Thawing permafrost creates risks to the environment, economy and culture in Arctic coastal communities. Identification of these risks and the inclusion of the societal context and the relevant stakeholder involvement is crucial in risk management and for future sustainability, yet the dual dimensions of risk and risk perception is often ignored in conceptual risk frameworks.
In this paper the authors present a risk framework for Arctic coastal communities. The framework builds on the notion of the dual dimensions of risk, as both physically and socially constructed, and it places risk perception and the coproduction of risk management with local stakeholders as central components into the model.
Central to the framework is the importance of multidisciplinary collaboration. A conceptual model and processual framework with a description of successive steps is developed to facilitate the identification of risks of thawing permafrost in a collaboration between local communities and scientists. The conceptual framework motivates coproduction of risk management with locals in the identification of these risks from permafrost thaw and the development of adaptation and mitigation strategies.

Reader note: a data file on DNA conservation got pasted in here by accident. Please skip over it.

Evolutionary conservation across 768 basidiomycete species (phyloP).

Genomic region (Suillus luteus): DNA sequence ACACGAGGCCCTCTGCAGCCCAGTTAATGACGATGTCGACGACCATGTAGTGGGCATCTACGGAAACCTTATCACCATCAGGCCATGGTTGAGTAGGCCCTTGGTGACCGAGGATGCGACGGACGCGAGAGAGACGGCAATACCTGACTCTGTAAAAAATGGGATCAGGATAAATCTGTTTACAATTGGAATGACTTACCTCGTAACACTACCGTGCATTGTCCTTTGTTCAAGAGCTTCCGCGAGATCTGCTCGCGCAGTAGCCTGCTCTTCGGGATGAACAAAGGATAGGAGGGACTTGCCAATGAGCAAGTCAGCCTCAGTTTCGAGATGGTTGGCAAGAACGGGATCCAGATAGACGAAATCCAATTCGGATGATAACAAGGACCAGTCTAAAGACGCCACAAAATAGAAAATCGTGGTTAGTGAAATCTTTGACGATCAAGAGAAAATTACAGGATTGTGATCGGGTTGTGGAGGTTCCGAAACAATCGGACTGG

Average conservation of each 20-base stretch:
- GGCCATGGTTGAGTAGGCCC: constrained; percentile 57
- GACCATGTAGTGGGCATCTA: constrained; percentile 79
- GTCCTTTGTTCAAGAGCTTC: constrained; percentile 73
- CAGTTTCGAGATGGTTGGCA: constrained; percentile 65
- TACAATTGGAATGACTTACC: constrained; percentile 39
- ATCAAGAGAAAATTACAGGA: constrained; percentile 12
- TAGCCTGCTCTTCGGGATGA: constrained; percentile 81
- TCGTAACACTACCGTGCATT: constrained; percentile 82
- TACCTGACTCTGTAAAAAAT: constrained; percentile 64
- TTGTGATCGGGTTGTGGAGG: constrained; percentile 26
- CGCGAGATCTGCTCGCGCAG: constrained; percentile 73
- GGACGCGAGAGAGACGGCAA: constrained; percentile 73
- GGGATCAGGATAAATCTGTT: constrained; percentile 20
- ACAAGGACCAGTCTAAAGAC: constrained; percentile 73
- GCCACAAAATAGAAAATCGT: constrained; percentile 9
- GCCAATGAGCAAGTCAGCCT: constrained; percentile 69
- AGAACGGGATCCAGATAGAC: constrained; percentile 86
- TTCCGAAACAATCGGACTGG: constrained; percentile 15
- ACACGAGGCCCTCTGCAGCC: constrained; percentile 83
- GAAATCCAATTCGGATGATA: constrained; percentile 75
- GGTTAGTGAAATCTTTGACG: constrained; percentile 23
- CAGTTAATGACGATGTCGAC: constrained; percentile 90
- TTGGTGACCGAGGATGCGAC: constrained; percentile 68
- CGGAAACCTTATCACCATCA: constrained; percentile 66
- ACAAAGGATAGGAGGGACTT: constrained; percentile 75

Community consultations, fieldwork in Nunataryuk case study areas, and risk workshops have provided critical context and data for the risk framework development. Through interdisciplinary research cooperation, the Nunataryuk project examines ongoing changes related to permafrost thaw, land-sea connections, health and wellbeing, infrastructure, natural resources, local economy, adaptation and mitigation along the Arctic coast.